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Ron
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@mrbond007 I assume that the project you referenced is very different from yours. What is powering the UNO?

 

Arduino says and I agree, in general, the const keyword is preferred for defining constants and should be used instead of #define
"Never wrestle with a pig....the pig loves it and you end up covered in mud..." anon
My experience hours are >75,000 and I stopped counting in 2004.
Major Languages - 360 Macro Assembler, Intel Assembler, PLI/1, Pascal, C plus numerous job control and scripting


   
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Ron
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@mrbond007 I should have checked re your noobiness. Pin 2 is an input, it is used to determine if power is applied at the power jack (2.1mm). It is a signal line, not a power line.

Pin 2 is the heart of the system. If pin 2 is low then mains power is off. Look at the loop, it is all about the state of Pin 2 then look at the comment at line 32 just before the pinMode(2, INPUT). It says 

// Set pin 2 as input for Vin detection

That voltage divider pin 2 is connected to is onlyh across what he erroneously calls VIN as it is in reality PowerJackIn.

 

Arduino says and I agree, in general, the const keyword is preferred for defining constants and should be used instead of #define
"Never wrestle with a pig....the pig loves it and you end up covered in mud..." anon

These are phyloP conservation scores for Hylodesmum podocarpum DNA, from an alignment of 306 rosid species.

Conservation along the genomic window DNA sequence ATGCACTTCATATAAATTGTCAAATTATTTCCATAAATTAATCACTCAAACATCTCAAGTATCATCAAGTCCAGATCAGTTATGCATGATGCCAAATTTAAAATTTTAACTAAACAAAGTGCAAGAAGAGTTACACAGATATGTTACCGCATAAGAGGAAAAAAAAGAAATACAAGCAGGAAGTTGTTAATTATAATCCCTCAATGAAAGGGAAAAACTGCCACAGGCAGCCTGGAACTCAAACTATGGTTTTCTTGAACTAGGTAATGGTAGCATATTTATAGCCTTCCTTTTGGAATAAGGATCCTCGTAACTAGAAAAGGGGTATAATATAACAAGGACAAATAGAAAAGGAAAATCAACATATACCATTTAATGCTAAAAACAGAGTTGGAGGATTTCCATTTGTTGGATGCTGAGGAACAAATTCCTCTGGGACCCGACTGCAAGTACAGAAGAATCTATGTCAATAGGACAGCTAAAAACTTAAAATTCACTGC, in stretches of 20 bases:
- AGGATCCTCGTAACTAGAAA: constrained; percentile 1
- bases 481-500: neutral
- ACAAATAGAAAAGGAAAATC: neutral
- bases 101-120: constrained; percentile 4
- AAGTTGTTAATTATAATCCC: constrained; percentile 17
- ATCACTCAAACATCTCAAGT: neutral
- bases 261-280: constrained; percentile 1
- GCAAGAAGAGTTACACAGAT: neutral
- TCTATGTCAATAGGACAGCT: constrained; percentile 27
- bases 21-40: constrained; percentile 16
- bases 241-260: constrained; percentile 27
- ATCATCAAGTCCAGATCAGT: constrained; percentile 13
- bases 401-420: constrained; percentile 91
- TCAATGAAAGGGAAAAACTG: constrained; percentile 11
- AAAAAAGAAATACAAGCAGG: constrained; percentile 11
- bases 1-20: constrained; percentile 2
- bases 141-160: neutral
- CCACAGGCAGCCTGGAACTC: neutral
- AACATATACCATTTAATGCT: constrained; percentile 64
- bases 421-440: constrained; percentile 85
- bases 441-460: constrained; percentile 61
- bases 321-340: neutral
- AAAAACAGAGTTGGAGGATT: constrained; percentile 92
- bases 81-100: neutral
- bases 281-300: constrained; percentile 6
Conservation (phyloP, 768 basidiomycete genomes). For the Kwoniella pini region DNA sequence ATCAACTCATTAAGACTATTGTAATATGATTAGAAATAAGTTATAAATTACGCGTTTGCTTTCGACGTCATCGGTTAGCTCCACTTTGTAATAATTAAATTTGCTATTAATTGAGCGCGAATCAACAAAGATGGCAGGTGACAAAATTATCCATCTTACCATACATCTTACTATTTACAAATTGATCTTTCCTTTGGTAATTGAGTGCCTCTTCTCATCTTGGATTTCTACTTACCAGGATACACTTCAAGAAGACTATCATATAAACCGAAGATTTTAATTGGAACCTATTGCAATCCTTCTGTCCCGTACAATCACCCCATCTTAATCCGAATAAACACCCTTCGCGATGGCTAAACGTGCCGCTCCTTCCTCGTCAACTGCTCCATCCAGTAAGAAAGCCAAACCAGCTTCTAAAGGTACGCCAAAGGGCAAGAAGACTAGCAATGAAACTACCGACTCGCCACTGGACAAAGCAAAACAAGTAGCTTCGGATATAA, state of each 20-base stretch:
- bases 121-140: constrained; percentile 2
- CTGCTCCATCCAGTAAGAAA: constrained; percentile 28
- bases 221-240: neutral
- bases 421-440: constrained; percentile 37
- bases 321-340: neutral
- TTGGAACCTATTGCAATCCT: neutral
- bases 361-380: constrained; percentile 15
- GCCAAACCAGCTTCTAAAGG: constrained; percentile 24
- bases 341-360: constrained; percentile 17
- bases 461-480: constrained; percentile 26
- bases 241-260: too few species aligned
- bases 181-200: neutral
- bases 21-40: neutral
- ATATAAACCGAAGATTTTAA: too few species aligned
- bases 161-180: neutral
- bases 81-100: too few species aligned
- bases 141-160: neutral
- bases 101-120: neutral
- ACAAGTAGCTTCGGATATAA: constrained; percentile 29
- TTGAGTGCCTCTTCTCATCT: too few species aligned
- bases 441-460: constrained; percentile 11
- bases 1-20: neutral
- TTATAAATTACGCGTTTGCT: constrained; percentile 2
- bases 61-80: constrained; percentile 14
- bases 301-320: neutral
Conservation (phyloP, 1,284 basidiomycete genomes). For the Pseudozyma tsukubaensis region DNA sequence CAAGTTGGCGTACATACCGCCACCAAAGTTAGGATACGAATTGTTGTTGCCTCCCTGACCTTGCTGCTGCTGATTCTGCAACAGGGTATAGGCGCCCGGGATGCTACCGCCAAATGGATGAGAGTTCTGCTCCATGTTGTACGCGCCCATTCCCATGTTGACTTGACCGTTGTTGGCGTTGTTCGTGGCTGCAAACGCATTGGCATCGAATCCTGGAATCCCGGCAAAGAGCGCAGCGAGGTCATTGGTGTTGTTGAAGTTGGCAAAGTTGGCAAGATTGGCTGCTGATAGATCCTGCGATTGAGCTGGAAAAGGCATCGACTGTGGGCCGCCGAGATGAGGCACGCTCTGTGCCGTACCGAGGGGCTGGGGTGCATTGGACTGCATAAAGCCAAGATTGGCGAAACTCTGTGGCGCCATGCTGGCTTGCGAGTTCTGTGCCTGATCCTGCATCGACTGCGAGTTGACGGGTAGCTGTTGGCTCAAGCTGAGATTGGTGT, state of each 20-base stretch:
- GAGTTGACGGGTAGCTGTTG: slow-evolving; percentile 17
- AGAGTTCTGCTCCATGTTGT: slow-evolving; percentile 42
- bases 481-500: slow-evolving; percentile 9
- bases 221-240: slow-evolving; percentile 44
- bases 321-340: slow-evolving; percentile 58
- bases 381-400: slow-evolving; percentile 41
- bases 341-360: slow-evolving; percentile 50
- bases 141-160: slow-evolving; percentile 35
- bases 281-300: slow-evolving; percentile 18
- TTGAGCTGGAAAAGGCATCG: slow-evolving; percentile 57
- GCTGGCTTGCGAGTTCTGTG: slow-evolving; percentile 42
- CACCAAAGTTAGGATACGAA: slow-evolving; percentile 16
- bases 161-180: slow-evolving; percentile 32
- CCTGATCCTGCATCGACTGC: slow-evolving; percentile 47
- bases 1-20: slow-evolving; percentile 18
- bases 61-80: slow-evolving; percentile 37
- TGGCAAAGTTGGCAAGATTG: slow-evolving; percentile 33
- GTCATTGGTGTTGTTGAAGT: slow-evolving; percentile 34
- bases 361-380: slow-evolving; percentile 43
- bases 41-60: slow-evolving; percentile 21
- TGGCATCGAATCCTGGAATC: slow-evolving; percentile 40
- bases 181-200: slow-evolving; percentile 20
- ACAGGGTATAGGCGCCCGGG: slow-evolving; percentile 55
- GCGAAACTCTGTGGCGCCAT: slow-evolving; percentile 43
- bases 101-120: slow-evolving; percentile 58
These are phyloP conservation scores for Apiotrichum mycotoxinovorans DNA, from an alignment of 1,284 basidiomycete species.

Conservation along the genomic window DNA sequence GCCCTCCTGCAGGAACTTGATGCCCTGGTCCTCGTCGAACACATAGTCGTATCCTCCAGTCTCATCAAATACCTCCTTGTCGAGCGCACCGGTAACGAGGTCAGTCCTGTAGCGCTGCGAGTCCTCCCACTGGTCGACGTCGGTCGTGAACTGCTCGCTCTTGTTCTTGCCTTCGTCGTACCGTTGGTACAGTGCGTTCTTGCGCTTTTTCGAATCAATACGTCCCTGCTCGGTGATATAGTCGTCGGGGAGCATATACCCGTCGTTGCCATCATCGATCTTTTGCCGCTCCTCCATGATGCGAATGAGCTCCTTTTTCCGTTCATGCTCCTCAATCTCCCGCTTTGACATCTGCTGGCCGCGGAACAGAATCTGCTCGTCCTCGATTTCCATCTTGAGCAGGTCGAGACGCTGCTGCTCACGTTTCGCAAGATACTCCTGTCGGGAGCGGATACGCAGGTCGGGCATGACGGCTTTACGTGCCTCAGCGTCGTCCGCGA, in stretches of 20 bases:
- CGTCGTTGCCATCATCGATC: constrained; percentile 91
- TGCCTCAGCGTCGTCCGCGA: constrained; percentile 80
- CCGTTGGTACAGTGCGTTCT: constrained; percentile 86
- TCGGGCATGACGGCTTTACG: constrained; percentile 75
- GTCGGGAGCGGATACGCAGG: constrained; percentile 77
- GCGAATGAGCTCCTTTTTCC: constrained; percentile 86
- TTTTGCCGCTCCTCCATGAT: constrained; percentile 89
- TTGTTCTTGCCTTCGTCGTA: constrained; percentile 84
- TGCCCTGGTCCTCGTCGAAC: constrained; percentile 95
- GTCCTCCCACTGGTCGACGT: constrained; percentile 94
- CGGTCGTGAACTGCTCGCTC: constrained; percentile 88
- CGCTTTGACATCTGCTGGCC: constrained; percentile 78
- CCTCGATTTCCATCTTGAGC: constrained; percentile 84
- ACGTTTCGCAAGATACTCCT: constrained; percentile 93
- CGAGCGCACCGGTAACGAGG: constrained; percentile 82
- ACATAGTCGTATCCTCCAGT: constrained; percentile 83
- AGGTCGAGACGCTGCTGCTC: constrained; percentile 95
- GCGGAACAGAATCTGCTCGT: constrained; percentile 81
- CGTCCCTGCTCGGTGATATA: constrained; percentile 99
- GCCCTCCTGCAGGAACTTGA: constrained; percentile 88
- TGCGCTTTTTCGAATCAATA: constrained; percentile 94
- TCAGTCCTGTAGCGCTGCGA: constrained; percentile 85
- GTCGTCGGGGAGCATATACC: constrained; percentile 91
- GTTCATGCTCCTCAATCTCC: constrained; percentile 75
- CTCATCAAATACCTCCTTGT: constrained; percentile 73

My experience hours are >75,000 and I stopped counting in 2004.
Major Languages - 360 Macro Assembler, Intel Assembler, PLI/1, Pascal, C plus numerous job control and scripting


   
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mrbond007
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Posted by: @davee

I fear there are opportunities for misunderstandings.  I would have liked to see a sketch of the circuit you intend to build,  as what you are proposing is substantially different from the reference you provide, and it would have been much clearer.

I have a few doubts which needs to be cleared before I make my own diagram. I will post my build in tomorrow morning. Its night here in my country. 

Posted by: @davee

The voltage at the output of these diodes would be about 11.5V if the 12V is present, and about 9V from the battery if the 12V was supply was absent.

Instead of diodes I will use resistors to drop voltage. Will this be fine? 

Posted by: @davee